That figure may not include some 2016 bonuses that have not yet been made public. And it doesn’t include, for example, a $500,000 pay raise Peters got by triggering a contract escalator.

So that reduces the $10.84 million figure to $10.34 million.

From there, about $4 ½ million or so will go to the 2017 rookie pool.

So that leaves the Eagles currently with somewhere in the ballpark of $6 million in cap space.

Now, the Eagles will obviously be able to increase that number by releasing players.

They would more than double their cap space just by releasing Connor Barwin, who has a $8.35 million cap number but would cost only $600,000 in dead money for a cap savings of $7.75 million.

Jason Peters ($9.2 million), Jason Kelce ($3.8 million), Ryan Mathews ($4 million), Leodis McKelvin ($3.2 million) and Mychal Kendricks ($1.8 million) would also clear large amounts of cap space.

So for example by releasing Barwin, Kelce, McKelvin and Mathews, they would increase their cap space by a whopping $18.75 million.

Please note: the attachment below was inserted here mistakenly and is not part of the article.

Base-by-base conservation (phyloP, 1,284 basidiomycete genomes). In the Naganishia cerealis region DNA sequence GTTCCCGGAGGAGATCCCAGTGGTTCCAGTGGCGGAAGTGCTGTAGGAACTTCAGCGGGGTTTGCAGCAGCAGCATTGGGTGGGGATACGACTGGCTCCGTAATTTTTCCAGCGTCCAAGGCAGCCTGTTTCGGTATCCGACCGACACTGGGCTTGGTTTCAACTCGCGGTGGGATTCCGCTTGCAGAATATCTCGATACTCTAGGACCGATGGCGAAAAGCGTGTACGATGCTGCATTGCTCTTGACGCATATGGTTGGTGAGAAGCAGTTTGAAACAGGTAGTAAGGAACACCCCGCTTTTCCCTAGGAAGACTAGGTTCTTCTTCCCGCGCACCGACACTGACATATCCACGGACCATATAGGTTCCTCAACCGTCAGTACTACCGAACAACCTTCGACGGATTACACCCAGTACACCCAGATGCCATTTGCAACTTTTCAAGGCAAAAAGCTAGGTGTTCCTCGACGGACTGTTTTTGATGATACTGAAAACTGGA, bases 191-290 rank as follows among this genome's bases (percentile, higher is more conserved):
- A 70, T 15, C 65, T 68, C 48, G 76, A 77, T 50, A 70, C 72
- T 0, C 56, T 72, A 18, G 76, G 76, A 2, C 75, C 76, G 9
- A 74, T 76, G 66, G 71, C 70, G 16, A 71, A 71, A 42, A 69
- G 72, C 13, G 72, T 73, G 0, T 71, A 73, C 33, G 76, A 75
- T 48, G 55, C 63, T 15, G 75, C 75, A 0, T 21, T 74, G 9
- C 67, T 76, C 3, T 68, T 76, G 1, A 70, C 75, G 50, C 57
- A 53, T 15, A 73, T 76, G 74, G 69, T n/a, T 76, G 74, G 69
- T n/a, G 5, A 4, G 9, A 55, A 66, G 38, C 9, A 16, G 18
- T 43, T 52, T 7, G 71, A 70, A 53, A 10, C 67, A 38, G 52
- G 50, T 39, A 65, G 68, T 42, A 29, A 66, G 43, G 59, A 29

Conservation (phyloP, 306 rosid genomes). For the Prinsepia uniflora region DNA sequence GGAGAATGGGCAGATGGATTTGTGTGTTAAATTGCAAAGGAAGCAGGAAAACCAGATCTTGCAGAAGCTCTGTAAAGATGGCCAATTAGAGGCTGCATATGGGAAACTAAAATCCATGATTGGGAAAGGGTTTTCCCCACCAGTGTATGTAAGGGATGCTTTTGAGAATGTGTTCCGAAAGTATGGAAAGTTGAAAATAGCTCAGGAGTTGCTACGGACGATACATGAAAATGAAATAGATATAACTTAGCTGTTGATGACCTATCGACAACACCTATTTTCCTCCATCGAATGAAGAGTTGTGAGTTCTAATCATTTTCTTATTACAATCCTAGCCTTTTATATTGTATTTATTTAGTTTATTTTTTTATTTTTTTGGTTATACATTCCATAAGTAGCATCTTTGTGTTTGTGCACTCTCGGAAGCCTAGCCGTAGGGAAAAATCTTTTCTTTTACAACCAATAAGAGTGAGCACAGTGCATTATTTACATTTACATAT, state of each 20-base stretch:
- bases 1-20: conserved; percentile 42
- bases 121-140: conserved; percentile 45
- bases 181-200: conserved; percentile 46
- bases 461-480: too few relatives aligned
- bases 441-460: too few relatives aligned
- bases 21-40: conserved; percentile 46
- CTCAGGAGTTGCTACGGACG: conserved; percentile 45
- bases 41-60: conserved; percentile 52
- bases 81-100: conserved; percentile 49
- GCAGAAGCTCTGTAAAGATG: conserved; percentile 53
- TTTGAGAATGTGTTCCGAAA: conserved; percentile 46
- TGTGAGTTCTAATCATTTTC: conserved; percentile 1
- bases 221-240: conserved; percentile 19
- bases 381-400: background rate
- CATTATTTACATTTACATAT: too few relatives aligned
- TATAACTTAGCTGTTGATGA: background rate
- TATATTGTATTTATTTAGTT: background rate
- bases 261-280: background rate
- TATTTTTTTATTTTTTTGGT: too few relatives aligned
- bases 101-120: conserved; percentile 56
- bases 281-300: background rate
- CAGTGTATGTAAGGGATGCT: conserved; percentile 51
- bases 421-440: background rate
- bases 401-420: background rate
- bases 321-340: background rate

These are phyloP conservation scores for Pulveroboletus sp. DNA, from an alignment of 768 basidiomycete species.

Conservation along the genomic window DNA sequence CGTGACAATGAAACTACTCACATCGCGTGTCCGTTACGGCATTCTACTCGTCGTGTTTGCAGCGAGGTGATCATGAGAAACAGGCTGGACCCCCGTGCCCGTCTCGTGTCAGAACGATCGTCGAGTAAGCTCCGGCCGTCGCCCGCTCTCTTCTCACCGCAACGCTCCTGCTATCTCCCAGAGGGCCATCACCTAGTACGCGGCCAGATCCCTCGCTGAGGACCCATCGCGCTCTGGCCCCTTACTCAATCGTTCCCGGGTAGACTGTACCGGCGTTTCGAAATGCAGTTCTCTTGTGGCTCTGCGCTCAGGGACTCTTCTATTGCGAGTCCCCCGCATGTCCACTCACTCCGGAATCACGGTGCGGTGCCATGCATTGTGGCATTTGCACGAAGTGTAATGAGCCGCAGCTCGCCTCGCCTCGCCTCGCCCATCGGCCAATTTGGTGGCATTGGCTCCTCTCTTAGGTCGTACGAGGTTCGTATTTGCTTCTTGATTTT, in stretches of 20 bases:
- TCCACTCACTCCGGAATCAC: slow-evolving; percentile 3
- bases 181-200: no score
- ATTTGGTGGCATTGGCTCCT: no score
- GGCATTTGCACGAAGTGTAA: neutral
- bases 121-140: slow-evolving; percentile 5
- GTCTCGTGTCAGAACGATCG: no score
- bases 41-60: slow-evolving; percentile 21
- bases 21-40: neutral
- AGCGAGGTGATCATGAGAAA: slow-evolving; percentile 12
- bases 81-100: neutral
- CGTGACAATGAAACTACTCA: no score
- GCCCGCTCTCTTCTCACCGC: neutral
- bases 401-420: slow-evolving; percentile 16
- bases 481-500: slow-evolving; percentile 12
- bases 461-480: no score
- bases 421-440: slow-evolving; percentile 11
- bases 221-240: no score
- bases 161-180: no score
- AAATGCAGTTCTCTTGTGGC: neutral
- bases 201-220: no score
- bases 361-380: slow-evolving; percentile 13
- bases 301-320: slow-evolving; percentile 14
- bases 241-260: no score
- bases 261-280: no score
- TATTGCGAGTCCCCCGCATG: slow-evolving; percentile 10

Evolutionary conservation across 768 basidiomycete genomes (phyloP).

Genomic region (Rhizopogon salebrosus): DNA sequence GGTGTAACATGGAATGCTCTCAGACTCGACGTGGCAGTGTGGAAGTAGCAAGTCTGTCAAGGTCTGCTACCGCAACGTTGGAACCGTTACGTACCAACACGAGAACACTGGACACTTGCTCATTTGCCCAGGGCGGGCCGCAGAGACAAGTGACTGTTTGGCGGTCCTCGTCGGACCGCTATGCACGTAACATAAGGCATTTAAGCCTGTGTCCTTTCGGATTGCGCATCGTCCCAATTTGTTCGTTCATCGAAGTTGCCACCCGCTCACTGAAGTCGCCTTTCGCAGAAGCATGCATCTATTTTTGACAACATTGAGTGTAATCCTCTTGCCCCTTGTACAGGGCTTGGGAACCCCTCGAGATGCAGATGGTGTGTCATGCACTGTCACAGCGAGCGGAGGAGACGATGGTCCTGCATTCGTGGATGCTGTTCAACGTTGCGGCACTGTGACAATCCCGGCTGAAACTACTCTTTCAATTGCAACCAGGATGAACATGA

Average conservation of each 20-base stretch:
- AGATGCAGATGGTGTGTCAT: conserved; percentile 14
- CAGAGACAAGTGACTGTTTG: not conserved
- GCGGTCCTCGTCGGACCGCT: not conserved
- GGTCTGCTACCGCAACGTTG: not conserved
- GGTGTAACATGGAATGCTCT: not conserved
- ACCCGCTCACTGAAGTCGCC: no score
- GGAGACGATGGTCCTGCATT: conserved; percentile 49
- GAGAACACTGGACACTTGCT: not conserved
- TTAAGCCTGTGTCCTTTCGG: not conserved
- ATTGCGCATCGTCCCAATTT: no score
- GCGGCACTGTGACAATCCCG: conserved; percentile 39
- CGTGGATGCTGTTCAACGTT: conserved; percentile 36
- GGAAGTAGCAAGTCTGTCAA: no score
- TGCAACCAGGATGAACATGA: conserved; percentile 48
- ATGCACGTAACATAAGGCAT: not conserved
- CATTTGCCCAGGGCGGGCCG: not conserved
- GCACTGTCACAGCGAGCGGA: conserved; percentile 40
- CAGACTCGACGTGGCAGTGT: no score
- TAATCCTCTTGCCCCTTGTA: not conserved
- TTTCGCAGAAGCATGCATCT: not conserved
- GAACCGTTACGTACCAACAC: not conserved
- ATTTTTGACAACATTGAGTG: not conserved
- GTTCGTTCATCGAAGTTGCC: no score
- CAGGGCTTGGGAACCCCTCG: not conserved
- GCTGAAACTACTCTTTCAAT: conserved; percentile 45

Of course, then the Eagles have to think about replacing those players with cheaper versions while still trying to build a playoff roster.

Whatever happens, the Eagles are in a unique position as they enter the 2017 offseason, with far less cap flexibility than other years.

“Yeah, it's unusual, certainly since I've been here, to have a more challenging situation,” vice president of football operations Howie Roseman said earlier this month.

“But part of our job in the front office is to look at this over a long period of time. So as we sit here today, it isn't like the first time that we are looking at that situation, and we'll do whatever's best for the football team.”